They ran past the barrels of molasses in no time and were walking along the path of the webs. The tunnel branched in three different directions they realized but not so far away, where they had heard the noise was something that looked really odd. It was a red boot.
Joan stared at it for a second and ran on ahead of Red.
Red caught up to her in a hurry.
She was skinnier than him. Red wasn’t the chubby type but he liked his occasional snack but was otherwise still dedicated to his job.
“A light!” Red screamed looking intently at the tunnel on the right.
Joan turned around from taking the tunnel straight ahead and followed Red, who was walking fast but quietly along the right-hand side tunnel. The moon still provided plenty of light for them to see. They were experts in the darkness, though. This was their territory, not the fat mans. What they saw then surprised them both. It was a full grown deer with large horns. It had a flashlight strapped to its head. It looked like it was staring at them walk toward it but then, it just stepped out of sight. The end of the tunnel forked on another side to the right, although it looked like it kept going straight.
“Where does this lead?” Joan asked.
“To the river, don’t worry. We can’t get lost.”
“Freaking deer, I almost killed the stupid thing but we’re supposed to ice the big man, not his servants.”
“Anything close to the real thing falls subject to elimination,” Joan said, professionally.
“But come on, who’s a bigger catch. I was promised an executive position at the company!”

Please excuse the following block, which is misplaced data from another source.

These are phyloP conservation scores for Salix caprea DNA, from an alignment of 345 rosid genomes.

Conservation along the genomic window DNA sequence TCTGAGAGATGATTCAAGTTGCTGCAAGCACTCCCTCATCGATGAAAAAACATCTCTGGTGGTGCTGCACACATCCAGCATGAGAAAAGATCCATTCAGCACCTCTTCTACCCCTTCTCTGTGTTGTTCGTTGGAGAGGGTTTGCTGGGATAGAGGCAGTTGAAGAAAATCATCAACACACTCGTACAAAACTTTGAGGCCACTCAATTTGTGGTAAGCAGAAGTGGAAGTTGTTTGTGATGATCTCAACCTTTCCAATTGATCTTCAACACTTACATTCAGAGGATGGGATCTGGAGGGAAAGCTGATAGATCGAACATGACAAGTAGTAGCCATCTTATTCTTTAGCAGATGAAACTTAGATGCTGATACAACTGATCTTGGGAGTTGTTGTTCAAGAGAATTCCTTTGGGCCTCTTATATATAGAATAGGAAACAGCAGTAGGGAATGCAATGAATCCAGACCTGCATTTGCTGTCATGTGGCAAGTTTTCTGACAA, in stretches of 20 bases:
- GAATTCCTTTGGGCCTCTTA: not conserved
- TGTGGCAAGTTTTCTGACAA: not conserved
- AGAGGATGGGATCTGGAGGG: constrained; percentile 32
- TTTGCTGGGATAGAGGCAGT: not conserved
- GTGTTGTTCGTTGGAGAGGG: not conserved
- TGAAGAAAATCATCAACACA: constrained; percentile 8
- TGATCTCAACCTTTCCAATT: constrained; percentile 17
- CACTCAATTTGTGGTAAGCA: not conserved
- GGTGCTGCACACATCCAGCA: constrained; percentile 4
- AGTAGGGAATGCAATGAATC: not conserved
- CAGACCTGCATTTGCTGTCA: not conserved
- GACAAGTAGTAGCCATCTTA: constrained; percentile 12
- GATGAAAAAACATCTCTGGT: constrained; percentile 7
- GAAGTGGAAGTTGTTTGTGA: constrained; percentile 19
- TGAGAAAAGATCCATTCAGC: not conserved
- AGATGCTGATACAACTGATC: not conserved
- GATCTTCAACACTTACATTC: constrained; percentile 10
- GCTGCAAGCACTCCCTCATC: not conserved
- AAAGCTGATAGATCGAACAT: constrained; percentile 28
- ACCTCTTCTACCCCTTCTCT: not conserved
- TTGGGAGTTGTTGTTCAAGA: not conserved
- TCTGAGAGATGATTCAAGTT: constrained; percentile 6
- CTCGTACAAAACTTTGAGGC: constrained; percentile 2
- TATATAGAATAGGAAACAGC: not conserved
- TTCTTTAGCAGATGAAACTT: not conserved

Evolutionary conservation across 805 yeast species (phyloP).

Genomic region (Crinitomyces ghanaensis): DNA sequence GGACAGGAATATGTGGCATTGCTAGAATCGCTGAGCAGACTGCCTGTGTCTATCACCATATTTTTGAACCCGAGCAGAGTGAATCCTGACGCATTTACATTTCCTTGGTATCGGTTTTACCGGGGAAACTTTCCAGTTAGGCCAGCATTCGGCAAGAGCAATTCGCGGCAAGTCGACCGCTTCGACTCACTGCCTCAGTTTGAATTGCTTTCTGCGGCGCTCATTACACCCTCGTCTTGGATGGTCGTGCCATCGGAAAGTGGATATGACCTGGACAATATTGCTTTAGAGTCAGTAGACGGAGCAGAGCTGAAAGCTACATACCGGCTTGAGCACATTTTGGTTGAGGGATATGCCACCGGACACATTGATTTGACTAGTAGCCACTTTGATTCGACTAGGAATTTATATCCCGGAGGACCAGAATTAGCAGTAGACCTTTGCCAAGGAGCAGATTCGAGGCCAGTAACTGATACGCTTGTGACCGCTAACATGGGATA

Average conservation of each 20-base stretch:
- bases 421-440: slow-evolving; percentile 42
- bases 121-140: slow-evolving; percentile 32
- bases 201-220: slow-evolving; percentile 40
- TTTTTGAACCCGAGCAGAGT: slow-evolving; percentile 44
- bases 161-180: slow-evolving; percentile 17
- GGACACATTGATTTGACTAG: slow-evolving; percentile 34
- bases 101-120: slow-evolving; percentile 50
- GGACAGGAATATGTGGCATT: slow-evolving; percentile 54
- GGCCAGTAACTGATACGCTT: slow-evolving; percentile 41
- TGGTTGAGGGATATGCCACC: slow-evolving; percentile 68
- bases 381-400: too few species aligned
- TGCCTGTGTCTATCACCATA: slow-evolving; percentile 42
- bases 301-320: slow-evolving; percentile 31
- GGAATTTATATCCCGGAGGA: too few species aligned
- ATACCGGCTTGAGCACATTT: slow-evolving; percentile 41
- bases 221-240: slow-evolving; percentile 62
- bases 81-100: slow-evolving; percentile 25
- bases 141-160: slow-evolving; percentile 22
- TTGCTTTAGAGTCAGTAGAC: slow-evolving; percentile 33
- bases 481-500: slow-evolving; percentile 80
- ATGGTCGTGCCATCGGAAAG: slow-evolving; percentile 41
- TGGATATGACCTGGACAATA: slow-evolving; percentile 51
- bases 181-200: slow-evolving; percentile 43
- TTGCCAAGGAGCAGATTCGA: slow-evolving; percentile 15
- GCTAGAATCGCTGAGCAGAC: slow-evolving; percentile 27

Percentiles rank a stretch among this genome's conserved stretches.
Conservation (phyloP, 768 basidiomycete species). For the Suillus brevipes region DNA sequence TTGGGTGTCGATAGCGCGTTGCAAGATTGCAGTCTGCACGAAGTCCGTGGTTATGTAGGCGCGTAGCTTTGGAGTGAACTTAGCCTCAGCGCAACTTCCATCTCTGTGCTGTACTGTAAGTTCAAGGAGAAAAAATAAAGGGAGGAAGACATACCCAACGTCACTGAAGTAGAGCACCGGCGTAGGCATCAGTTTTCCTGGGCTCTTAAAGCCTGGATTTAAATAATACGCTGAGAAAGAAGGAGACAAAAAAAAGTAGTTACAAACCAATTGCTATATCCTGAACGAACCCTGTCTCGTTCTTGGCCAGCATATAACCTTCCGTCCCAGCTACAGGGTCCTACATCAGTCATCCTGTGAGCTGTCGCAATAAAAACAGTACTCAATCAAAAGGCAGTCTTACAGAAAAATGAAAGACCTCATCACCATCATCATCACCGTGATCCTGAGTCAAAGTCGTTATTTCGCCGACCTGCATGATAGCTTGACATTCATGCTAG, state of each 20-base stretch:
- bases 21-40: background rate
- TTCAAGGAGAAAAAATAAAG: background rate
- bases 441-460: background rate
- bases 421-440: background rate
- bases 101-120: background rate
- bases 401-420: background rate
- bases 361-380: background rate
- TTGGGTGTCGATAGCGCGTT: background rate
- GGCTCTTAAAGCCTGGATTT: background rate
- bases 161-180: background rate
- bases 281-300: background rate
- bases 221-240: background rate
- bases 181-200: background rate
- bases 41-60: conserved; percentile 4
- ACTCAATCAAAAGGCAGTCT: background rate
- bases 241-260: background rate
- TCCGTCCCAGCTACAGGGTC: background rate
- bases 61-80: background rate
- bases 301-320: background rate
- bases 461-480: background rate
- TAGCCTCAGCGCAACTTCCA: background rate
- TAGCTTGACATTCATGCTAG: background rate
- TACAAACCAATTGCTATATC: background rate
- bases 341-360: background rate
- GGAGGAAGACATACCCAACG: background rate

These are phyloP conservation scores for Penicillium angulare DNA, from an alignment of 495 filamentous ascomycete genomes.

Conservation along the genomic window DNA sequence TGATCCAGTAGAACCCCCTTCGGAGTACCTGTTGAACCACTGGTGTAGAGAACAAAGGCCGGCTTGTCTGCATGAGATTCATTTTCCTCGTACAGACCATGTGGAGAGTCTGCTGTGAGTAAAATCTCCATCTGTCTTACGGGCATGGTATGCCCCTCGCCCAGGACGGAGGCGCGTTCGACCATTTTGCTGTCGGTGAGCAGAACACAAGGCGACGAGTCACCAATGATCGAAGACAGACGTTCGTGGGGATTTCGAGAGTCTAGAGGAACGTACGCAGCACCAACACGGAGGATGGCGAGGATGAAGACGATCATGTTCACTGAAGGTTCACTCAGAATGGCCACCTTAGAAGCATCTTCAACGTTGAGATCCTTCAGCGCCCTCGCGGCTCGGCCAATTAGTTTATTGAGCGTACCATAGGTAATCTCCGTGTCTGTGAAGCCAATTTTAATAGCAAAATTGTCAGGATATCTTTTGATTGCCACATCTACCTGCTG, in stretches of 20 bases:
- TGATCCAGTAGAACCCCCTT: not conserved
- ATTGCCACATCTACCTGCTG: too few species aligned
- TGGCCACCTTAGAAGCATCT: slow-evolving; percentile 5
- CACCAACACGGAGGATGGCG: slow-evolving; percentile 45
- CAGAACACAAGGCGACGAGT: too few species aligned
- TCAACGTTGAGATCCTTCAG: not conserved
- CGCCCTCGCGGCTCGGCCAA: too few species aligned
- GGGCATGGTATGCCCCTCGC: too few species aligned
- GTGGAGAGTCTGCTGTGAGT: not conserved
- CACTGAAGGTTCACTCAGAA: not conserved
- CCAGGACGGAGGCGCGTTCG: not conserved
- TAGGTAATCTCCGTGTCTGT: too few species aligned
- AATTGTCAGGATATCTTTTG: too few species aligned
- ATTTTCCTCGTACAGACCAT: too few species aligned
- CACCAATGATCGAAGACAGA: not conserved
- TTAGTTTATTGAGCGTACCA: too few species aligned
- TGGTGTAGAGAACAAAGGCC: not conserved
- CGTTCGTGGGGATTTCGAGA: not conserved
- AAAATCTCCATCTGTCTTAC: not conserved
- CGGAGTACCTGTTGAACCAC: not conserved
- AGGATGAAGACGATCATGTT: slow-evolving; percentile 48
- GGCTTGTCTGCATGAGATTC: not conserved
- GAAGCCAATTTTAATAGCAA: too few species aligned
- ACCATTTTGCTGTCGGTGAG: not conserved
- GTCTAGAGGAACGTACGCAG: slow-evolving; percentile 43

“Forget you, Red! They’re going to make me Vice for this one.”
“Yeah, you’ll be the first on Vincent’s kiss-butt list.”
When they turned they quieted because they didn’t want to scare him off.
They shouldn’t have made that right turn, thinking back on it.
Thinking back on it, rivers only run in one direction. Three paths usually lead to the same thing. They never turn or twist to trick you.
From the top of the tunnel what a person saw was a huge patch of ice falling off of the tunnel.
A sled suddenly appeared buried half into the tunnel and half slightly tilted up in the air.
Nine reindeer suddenly appeared. These were in front of the sled suspended in mid-air. They weren’t moving. One, the one with a slight blush on the nose, was looking from reindeer to reindeer impatiently.
A frozen fat man in jolly gear was at the reigns.
Then, they heard a loud “HO-HO-HO!”
At the first HO, a trap was set off under their feet. A rope caught both of them by the feet and put them upside down.
The deer had been an illusion.
Red and Joan’s bodies looked above them because that was where the trap had been set. The ropes were tied to two big metal bars. Part of the bars where sticking through a grated piece of steel at the top of the tunnel.
Fire blew through the steel.
A loud roar like an engine that doesn’t work deafened them but then they felt a shake like a sudden jolt.
The names of reindeer being called out like the sand in an hourglass running out, alerted them to something that didn’t quite fit the puzzle.
Red said, “We’re tied to the stupid sled!”
“Oh, s***, what happens when he’s done with the last name?”
“I think it flies, the book says it flies!”
“It doesn’t fly, how could it fly, they don’t even have cars that fly. Get your gun out. Shoot up at it, shoot it!”
“My gun dropped when the trap sprung us up! I can’t see it. The stupid sled is blocking the light from the moon!”
“Is he taking us captive?”
“No! You see the bolts on that piece of steel, we’re going to go through it but not in one pie–?”
The sudden jolt of a sled taking off ceased their conversation forever.
And Santa Clause, unfrozen on his sled cried out to the night sarcastically, “Merry Christmas and to all a good night.!”